Recently, as I was making a grocery list for my holiday dinner, I was reminded of a movie my husband and I saw this summer called My Big Fat Greek Wedding. The movie is about a wedding between a young woman from a Greek family and her fiance, who isn’t Greek. While the movie focused on the idiosyncrasies of the Greek family’s traditions, the main comedy of it was in the difficulty of blending extended families and their expectations, regardless of ethnic background.
My husband and I couldn’t be further from the heritage the movie depicted, yet we laughed in sheepish recognition as the two families tried to find some common ground for the sake of their children. Never is this gulf in our backgrounds more apparent to me than the times our two families gather together. My family is large and boisterous, with endless aunts, uncles and cousins, all of whom we’ve seen recently. My husband, however, is the progeny of an only child – his father – and a mother with one sibling. He has only one sibling himself, and of the cousins he can count on one hand, he has seen none since childhood.
Yet the contradictions only begin with the size and personalities of our families. My husband, whom I lovingly refer to as Mr. Velveeta, truly believes food comes out of a can and spices are like a ride at the fair: A little bit goes a long way. I, on the other hand, will chop it, peel it or blend it from scratch before I’ll eat something from a can, and I’ve never met a spice I didn’t like.
In the film, the groom’s parents are stunned when they arrive for their first dinner together to find a goat roasting on a spit in the front lawn of their son’s future in-laws. I remember just that expression the first time my husband caught my family in action, mowing through a heap of boiled crawfish on a newspaper-covered plywood plank laid over sawhorses in the carport of my cousin’s house in Louisiana.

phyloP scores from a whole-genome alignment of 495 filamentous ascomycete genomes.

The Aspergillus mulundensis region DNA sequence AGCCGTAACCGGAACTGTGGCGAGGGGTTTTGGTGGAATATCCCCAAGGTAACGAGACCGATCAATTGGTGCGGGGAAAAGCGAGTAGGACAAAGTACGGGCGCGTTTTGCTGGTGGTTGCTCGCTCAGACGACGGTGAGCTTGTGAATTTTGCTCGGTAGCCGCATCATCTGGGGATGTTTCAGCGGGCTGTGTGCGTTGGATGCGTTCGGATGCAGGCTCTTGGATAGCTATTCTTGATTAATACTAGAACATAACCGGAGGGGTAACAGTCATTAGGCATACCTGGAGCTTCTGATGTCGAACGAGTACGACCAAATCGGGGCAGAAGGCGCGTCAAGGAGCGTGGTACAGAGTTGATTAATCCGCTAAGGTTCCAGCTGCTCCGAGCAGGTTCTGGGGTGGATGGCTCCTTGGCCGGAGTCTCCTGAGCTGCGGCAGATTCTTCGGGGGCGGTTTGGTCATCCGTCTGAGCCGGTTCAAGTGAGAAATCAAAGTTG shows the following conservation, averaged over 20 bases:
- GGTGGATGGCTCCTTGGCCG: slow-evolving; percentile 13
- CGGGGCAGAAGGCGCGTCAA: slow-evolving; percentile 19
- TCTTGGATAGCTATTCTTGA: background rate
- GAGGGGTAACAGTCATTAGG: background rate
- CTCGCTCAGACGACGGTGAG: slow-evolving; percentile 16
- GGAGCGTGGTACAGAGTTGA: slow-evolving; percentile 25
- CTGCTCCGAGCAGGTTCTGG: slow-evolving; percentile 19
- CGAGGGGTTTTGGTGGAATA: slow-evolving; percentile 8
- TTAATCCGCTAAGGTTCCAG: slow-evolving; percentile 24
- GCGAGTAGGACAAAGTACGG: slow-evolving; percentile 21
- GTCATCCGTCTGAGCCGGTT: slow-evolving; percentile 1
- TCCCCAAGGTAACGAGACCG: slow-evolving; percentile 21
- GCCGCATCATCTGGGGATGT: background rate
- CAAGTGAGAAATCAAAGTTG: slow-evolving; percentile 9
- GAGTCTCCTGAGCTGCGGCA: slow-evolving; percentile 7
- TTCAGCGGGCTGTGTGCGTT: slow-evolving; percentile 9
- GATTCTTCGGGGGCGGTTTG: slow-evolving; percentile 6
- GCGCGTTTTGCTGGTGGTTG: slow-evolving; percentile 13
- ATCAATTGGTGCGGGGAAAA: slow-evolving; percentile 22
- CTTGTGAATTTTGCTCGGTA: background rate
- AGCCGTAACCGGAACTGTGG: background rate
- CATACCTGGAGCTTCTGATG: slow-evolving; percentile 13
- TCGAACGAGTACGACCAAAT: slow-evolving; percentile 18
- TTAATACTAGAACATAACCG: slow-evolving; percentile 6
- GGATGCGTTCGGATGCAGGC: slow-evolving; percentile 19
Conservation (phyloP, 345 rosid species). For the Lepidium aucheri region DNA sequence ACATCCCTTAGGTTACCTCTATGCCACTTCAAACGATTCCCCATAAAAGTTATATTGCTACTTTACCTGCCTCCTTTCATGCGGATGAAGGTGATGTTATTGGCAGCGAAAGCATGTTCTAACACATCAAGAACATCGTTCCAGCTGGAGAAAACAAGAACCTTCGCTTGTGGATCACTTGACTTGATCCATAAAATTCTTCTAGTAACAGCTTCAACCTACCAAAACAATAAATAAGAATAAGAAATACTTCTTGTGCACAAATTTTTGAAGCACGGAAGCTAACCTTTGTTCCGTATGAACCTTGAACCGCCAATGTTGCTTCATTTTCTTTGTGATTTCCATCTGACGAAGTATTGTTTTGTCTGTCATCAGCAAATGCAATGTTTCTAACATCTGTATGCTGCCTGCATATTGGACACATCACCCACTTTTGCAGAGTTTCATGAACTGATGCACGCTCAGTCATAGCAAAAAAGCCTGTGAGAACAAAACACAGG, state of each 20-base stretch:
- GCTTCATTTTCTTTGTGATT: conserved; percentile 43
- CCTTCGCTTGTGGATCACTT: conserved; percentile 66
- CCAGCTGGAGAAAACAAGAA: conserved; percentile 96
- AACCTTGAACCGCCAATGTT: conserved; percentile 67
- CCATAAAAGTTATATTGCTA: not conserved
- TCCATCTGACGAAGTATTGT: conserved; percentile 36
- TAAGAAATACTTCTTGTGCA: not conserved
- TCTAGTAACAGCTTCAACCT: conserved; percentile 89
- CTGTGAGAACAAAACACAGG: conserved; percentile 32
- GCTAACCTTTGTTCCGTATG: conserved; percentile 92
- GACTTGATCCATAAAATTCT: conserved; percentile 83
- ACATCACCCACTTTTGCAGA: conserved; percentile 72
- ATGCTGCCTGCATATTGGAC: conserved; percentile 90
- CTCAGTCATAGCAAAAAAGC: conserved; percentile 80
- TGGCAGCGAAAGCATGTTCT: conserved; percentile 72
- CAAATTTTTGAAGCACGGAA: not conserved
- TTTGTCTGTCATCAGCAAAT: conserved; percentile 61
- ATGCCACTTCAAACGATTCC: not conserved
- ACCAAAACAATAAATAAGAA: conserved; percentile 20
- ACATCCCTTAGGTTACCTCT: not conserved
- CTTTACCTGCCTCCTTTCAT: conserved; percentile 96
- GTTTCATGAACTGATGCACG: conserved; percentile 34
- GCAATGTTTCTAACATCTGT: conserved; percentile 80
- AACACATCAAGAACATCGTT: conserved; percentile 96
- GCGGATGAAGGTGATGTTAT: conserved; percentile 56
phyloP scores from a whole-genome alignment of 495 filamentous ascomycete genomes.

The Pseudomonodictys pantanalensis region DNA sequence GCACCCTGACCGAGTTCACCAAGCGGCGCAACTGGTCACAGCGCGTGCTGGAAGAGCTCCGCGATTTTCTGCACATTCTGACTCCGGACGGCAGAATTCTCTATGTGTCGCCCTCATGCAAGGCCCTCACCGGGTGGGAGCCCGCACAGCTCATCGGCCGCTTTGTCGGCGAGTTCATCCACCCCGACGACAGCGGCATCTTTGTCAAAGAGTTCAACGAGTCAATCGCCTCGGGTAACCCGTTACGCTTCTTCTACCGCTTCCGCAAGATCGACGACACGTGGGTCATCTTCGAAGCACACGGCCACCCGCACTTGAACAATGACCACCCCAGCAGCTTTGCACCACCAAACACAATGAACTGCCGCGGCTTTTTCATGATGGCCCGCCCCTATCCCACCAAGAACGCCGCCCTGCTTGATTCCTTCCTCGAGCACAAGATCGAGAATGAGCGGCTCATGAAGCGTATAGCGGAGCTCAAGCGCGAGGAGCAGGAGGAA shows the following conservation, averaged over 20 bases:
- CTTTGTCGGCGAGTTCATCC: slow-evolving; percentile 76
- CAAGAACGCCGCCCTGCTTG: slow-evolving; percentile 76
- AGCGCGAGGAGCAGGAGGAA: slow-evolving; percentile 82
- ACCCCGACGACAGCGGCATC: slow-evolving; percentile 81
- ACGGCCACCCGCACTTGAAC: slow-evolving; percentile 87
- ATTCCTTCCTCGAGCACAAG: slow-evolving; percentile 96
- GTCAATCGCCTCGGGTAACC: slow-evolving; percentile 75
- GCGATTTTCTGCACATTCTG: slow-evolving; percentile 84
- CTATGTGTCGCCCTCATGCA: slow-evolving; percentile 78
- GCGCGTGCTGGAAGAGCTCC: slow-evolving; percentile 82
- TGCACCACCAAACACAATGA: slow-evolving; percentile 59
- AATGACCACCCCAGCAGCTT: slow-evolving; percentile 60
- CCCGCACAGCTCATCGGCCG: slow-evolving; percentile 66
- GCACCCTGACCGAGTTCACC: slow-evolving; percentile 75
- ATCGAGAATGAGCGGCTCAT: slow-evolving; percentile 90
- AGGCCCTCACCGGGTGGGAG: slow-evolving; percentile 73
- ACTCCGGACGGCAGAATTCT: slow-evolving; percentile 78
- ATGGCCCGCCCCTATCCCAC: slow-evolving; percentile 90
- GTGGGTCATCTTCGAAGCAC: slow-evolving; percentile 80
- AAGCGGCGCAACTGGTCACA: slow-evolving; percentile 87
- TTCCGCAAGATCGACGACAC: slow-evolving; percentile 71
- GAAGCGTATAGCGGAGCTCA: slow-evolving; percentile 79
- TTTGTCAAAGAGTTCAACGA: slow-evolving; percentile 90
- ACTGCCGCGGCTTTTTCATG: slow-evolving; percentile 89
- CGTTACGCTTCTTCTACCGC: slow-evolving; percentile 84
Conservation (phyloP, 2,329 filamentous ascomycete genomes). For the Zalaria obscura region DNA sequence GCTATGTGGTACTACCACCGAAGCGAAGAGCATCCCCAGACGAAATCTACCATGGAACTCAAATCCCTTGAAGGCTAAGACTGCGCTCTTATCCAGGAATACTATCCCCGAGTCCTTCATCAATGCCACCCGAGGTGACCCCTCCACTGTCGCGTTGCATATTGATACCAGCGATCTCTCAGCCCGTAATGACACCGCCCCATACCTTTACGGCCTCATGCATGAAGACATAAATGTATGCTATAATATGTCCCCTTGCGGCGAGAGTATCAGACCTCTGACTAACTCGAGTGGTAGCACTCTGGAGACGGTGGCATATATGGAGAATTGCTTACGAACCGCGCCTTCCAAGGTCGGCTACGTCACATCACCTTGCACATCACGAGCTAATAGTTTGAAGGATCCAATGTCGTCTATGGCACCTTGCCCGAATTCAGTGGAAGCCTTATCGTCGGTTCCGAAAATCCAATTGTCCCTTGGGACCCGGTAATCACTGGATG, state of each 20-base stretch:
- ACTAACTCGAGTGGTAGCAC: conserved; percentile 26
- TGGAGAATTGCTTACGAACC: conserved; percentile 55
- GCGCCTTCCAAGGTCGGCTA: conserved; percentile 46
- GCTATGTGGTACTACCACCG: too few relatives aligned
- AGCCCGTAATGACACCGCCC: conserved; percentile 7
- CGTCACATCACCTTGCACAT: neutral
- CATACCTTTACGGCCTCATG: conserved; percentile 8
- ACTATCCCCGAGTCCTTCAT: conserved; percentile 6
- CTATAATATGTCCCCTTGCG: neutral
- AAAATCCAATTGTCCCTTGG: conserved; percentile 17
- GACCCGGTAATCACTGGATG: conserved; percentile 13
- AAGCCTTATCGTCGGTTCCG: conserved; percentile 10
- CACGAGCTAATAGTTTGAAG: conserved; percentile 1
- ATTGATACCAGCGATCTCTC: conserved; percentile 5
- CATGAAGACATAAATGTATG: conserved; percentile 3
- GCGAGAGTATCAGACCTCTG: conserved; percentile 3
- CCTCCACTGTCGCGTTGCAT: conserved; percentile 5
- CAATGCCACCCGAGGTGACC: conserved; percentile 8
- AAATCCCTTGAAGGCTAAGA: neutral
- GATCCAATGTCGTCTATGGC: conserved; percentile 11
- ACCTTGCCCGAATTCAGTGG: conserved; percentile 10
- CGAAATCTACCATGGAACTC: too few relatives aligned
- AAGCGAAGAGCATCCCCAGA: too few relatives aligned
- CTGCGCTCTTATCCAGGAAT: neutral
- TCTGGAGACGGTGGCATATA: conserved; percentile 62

My husband went hungry that night, since he would no more pull the head and shell off a crawfish – much less everything else commonly done to the carcass – than he would roast a goat on our front lawn. Finally, my mother took pity on him and peeled him a small bowl of crawfish tails and went inside to fetch him a fork, just like she does for my dad.
I wholeheartedly understand the adage that opposites attract. My husband and I could not be more different, and that fact is never so glaringly obvious as when it comes time to plan the menu for holiday occasions.
I spend the weeks leading up to the festivities pouring over cookbooks and back issues of Gourmet magazine and driving all over town to stock up on the diverse ingredients essential for the sybaritic feast. My husband, on the other hand, wants to know if we’re having mashed potatoes. He figures if the pilgrims or the Wise Men didn’t have wasabi, he shouldn’t have to eat it either.
I see the holidays as a chance to experiment and indulge in my taste for extravagant food, while he would just as soon not have an adventure in dining. I give him and his sister and mother a lot of credit. They still come back dutifully year after year, never knowing if they’ll be sitting down to a low-fat holiday meal (an experiment we tried one year), or one that embraces the customs and cuisine of Thailand (we were in the throes of an Asian phase).
But regardless of what’s on the menu, we all understand the real joy of the occasion. It’s the time spent together, catching up on each other’s busy lives. It’s the time spent as a family, celebrating the diverse traditions that make up who we are.
Even if every now and then we have to serve pumpkin pie with Cool Whip instead of bourbon-soaked bread pudding with caramel sauce.
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